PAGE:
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A Meteorite Field Trip To the Field Museum

It has been many years since I last visited the Windy City so I jumped at the chance this spring when a conference presented just such an opportunity. While Chicago is not much more windy that New York City, and even less windy than Boston, it certainly didn’t disappoint, especially along the long waterfront walk from downtown to the Field Museum.

Meteorites with Field Museum documentation are highly coveted by collectors including myself. One  favorite Field Museum piece in my collection is Fukutomi, Japan. Another is Paragould, Arkansas.

The Field Museum began life back in 1893 with a generous one million dollar donation by Marshall Field, a local prominent businessman. In that time, and many greats in the field of meteoritics passed through the Field Museum doors, most notably Oliver C. Farrington.

The following photographs depict the large displays of meteorite, but fall short in sharing the real magic of the gallery. Enjoy the images, but don’t let them substitute for a in-person visit to the museum.

Stannern achondrite

The Stannern Eucrite. Beautiful flowing crust makes this stone an exceptional of a basaltic achondrite. However, unlike the complete stone my personal specimen, this one has a large cut face.

Lafayette SNC

The Lafayette, Indiana Nakhlite. Found in 1931, this martian rock contains minerals formed, according to it’s sign, “from exposure to liquid water near the surface of Mars.”


The cut face of Stannern does highlight the contrasting interior common to calcium-rich achondrites, but also is one less complete stone of Stannern on this planet.


This half-individual of the enstatite chondrite named Indarch fell in 1891, just two years before the museum it now calls home was founded.

A classic and large individual of Murchison, the CM2 that stunk up the down it landed in

Canyon Diablo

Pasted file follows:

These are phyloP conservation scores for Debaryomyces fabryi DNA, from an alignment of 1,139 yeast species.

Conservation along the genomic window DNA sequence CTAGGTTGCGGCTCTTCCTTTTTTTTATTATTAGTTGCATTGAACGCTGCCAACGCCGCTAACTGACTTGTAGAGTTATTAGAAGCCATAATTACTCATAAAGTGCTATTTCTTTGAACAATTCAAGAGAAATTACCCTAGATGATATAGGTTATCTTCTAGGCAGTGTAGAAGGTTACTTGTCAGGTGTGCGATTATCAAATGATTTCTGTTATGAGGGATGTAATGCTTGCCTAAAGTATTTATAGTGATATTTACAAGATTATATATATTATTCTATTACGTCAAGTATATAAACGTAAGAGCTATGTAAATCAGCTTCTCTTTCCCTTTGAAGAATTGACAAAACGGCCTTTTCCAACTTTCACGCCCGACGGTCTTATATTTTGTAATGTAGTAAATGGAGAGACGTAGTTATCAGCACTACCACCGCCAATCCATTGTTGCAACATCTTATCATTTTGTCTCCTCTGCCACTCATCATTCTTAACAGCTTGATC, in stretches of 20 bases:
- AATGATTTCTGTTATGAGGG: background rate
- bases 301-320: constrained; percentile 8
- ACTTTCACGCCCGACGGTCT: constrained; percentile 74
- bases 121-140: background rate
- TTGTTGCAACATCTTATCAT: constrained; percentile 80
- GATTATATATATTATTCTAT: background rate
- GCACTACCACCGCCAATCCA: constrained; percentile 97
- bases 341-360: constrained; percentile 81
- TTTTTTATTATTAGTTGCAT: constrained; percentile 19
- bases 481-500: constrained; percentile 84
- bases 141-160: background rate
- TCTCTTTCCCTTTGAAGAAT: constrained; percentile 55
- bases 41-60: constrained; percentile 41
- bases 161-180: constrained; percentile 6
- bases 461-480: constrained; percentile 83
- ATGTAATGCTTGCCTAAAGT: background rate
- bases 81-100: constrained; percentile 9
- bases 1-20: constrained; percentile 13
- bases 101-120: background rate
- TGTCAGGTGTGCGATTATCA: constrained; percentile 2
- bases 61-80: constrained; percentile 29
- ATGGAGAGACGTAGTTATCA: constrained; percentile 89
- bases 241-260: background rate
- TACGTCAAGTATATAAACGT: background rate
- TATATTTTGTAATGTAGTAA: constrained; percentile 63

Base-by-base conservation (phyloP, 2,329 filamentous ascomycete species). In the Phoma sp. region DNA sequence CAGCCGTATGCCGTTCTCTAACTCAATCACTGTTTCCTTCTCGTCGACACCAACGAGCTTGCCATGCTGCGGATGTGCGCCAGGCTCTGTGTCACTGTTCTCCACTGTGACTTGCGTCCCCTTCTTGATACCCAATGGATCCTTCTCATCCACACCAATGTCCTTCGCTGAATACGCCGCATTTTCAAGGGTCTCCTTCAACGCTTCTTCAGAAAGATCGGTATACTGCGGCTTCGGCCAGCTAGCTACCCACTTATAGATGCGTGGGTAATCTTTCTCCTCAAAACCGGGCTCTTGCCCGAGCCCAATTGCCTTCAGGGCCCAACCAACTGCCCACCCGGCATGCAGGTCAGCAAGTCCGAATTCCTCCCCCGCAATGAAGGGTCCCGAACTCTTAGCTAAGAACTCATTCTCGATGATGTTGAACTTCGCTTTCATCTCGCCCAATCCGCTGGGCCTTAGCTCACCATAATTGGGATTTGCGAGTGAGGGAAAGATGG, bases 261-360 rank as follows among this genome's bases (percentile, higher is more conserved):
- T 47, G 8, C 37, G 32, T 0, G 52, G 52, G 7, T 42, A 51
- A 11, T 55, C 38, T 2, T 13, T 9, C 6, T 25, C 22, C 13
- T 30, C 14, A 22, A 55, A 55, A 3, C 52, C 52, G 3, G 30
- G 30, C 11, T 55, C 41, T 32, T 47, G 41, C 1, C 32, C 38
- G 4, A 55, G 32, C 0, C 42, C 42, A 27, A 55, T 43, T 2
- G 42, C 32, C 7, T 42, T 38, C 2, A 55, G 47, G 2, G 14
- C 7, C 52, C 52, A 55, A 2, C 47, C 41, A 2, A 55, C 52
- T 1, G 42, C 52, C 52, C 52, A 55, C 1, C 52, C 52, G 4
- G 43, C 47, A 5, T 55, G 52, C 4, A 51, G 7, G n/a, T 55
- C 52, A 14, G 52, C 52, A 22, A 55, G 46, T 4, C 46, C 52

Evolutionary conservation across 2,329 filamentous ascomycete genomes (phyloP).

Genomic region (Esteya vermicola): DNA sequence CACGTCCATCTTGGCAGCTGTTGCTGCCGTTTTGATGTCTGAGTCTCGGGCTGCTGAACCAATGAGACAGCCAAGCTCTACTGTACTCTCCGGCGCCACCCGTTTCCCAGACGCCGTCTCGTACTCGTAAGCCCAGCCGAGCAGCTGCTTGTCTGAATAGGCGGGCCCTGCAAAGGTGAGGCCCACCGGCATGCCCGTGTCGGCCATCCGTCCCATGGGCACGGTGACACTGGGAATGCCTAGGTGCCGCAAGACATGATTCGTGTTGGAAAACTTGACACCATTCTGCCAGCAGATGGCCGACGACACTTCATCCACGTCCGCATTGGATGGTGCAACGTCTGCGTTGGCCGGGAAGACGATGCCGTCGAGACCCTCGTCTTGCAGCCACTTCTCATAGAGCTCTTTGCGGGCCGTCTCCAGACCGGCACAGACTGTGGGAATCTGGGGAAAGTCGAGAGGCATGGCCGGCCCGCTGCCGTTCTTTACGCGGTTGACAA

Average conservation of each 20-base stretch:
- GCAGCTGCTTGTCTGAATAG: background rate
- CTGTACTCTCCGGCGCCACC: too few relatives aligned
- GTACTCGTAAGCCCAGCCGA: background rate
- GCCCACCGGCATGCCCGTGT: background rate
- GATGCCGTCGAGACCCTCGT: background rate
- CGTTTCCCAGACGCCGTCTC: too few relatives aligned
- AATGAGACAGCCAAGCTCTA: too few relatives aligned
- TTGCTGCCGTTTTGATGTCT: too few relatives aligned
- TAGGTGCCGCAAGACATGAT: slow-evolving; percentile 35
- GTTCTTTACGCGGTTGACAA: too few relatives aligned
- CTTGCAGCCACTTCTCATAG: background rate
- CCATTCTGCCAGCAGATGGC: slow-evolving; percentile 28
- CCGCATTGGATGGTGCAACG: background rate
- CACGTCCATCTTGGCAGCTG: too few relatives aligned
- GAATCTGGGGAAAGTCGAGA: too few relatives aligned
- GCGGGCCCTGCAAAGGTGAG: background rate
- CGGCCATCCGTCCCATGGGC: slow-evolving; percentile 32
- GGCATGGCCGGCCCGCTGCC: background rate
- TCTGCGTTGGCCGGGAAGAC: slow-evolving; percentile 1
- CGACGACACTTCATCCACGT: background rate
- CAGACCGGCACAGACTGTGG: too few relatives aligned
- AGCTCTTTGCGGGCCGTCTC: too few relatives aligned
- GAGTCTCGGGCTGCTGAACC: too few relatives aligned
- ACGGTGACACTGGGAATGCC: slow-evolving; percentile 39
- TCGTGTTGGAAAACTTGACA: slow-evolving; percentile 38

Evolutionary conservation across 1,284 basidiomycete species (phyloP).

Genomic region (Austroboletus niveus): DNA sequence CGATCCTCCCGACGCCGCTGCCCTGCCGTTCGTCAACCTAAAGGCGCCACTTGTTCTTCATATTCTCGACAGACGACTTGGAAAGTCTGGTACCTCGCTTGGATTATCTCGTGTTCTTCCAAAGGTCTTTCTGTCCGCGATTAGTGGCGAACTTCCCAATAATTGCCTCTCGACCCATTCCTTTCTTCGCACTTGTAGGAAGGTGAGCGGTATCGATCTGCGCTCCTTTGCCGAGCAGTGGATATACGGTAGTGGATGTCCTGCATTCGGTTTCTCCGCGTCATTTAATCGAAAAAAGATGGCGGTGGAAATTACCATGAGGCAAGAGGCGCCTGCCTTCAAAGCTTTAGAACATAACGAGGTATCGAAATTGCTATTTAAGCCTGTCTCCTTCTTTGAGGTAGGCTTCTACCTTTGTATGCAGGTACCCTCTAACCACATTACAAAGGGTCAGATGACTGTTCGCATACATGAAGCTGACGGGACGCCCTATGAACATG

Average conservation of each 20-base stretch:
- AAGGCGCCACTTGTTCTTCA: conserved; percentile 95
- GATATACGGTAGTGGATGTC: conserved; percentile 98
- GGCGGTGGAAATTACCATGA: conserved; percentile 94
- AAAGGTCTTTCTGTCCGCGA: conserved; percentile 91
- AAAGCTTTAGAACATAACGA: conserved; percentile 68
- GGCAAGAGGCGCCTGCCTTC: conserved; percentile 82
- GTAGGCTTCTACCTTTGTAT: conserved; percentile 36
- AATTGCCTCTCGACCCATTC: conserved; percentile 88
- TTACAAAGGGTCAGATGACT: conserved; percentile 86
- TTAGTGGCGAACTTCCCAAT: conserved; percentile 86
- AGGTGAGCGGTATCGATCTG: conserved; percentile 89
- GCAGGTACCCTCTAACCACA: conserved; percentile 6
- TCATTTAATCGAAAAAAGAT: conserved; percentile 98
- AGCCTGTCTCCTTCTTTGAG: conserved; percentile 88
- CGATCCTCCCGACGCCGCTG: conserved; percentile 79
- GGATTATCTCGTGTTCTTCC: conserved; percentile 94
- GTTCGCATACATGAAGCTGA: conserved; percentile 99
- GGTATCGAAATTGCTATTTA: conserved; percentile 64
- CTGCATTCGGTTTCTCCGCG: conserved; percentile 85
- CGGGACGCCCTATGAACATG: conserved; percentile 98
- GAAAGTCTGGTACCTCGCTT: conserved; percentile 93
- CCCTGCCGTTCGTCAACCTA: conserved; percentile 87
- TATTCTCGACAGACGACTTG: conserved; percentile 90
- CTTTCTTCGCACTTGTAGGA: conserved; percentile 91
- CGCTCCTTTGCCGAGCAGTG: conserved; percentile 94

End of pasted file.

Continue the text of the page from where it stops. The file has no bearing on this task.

A large Canyon Diablo iron for public inspection.

It’s always disappointing when something is missing from the display. However, meteorites have a tough time here on earth and even the best curated pieces require a little personal attentional once in a while.

Sue at the Field Museum

It wouldn’t be a visit to the Field Museum without stopping by for a talk with Sue, their resident Tyrannosaurus rex. I remember the story of Sue’s out-of-ground troubles well having visited the Black Hills Institute during the dispute. And then again teaching about Sue through a well-funded promotional campaign sponsored by McDonalds.

Until next time….

About the Author

Dr. Martin Horejsi is a Professor of Instructional Technology and Science Education at The University of Montana. A long-time meteorite collector and writer, before publishing his column The Accretion Desk in The Meteorite Times, he contributed often and wrote the column From The Strewnfields in Meteorite Magazine. Horejsi is currently a monthly columnist in The Science Teacher, a journal by the National Science Teachers Association.Horejsi specializes in the collection and study of historic witnessed fall meteorites with the older, smaller, and rarer the better. Although his meteorite collection once numbered over a thousand pieces with near that many different locations, several large trades and sales have streamlined the collection to about 250 locations with all but 10 being important witnessed falls.Many of the significant specimens in Horejsi's collection are historic witnessed falls that once occupied prominence in the meteorite collections of Robert A. Haag, James Schwade, and Michael Farmer. Other important specimens were acquired through institutional trades including those from The Smithsonian Institution, Arizona State University, and other universities.